CIFS stands for Common Internet File System, and is a way to store data in files on a server. CIFS is short for the more formal name of the protocol which is “Common Internet File System.” What does that mean? Basically, it’s a file system that runs over TCP/IP networks. The idea behind this type of architecture was to make it easy for users from different platforms (Windows, Unix) to share files with each other. It’s also more reliable than other methods of transferring files.
As you can see, CIFS is a protocol that allows for file sharing over TCP/IP networks. Documents are stored as individual files on servers, and the protocol has gained popularity ever since its inception in 1986 when it was first released by IBM with their LAN server product called “Network Attached Storage” (NAS). It quickly became the preferred method to share data between different platforms (Windows, Unix) because it provides easy access to shared folders from multiple operating systems.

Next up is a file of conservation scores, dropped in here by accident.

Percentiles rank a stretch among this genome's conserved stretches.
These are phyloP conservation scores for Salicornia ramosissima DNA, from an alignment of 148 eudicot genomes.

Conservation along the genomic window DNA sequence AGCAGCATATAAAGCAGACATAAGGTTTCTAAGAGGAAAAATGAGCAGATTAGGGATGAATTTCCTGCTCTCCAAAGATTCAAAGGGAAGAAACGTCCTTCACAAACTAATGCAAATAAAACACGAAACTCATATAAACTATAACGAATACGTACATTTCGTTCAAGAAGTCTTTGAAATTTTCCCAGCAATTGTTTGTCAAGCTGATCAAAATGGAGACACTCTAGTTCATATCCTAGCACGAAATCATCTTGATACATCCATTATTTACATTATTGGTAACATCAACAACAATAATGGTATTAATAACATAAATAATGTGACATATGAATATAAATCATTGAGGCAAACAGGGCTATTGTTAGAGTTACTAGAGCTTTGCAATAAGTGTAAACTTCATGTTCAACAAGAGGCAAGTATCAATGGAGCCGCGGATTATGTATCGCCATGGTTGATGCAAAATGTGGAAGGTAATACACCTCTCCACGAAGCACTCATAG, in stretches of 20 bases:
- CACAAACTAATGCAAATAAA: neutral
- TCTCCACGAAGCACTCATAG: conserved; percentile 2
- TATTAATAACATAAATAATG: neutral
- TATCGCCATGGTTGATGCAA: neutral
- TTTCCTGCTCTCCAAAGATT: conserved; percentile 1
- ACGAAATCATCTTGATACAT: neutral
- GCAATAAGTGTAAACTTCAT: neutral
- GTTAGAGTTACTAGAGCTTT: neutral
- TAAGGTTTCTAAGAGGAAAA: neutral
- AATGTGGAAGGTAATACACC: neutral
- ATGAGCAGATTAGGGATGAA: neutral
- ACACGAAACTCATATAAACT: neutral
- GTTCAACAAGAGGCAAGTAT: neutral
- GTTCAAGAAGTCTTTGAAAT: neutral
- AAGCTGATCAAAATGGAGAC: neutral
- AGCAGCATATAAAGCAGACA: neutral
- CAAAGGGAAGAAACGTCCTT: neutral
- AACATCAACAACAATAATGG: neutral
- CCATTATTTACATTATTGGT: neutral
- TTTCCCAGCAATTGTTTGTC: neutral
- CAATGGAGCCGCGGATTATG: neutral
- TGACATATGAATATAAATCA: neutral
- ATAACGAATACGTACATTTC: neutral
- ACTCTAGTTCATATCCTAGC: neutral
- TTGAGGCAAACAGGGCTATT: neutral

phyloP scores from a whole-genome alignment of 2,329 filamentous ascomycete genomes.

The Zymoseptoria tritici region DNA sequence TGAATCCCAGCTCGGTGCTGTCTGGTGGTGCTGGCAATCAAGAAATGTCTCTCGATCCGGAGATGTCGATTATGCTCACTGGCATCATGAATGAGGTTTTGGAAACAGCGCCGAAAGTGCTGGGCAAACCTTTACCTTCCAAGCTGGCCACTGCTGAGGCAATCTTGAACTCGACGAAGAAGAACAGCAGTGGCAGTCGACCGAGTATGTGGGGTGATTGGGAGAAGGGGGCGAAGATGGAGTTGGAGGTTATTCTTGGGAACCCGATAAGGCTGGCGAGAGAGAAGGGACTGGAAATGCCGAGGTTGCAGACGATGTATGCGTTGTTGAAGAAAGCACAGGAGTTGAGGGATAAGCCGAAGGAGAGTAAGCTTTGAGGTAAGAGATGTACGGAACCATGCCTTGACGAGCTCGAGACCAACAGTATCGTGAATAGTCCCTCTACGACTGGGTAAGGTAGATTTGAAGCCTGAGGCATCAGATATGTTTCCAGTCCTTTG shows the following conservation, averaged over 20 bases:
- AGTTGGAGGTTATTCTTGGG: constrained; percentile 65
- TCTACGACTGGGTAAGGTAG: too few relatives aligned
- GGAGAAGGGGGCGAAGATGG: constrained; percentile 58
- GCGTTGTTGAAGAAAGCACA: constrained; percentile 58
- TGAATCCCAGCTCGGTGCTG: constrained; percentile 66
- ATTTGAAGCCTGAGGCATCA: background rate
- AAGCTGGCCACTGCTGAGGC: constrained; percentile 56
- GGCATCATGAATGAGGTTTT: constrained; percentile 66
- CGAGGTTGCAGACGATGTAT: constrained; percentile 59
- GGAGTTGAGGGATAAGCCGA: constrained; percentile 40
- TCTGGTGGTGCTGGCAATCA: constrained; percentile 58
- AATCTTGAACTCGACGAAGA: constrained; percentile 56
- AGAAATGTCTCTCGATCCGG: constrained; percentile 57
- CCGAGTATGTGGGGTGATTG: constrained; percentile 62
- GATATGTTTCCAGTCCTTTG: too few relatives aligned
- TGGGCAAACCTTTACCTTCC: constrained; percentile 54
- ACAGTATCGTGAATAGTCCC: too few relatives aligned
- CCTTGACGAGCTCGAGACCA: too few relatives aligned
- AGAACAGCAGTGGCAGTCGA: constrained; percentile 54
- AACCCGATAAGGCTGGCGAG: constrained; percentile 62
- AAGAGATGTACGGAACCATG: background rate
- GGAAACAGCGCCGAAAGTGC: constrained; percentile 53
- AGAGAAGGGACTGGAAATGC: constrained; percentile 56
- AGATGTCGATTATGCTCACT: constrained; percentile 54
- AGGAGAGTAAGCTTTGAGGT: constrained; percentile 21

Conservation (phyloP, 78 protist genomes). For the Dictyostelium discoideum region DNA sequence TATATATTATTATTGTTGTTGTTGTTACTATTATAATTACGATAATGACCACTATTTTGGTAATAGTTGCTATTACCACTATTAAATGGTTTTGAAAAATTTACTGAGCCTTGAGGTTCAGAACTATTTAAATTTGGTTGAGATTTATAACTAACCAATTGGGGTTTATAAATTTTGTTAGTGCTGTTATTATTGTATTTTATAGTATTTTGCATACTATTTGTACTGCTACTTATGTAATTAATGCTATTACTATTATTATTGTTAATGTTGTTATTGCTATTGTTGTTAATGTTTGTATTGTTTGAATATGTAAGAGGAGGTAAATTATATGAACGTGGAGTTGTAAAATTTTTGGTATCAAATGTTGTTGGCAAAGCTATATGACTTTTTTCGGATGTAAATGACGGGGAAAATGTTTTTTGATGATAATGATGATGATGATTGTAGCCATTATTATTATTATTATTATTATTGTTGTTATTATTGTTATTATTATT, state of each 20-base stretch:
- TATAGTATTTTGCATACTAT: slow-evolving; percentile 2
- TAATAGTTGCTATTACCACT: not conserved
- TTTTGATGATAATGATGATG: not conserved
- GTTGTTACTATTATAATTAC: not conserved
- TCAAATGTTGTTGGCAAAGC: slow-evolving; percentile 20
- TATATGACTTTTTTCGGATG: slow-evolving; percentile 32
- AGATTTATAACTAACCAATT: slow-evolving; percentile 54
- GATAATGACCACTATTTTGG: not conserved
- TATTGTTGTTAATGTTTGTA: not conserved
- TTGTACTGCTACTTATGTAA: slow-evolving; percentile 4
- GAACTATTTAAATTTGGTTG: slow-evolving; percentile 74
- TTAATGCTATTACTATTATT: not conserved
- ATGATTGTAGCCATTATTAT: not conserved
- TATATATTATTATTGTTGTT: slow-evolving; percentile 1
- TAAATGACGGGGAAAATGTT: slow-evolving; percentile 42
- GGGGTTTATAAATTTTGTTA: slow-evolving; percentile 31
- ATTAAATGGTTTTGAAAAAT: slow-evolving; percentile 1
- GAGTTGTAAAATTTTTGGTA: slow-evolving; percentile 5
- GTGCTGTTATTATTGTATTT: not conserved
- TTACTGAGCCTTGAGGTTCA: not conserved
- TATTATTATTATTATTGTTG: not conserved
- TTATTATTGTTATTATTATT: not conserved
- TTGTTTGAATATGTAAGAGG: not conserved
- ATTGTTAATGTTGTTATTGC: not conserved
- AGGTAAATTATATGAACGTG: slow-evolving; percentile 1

Furthermore, any type of interruption or failure doesn’t interrupt file transfers – this makes CIFS much better than older protocols like NFS which would not transfer properly if there were network problems.
As time went on, so did the sophistication and security of CIFS. Microsoft released a new version called “Common Internet File System” (CIFS) which has improved features like better encryption support with SMB signings, or more flexible authentication schemes that use NT domain user logons instead of system-local passwords for authentication.
Files are accessed remotely from a computer’s point of view, but they’re not stored on the remote system. The Common Internet File System provides access to files in different formats and is used by all major operating systems such as MacOS X or Windows 7.
Files can be read and written using CIFS commands which provide standard file management functions for any computing device that supports this protocol with no reliance on software modifications at either end (filesystem-specific drivers).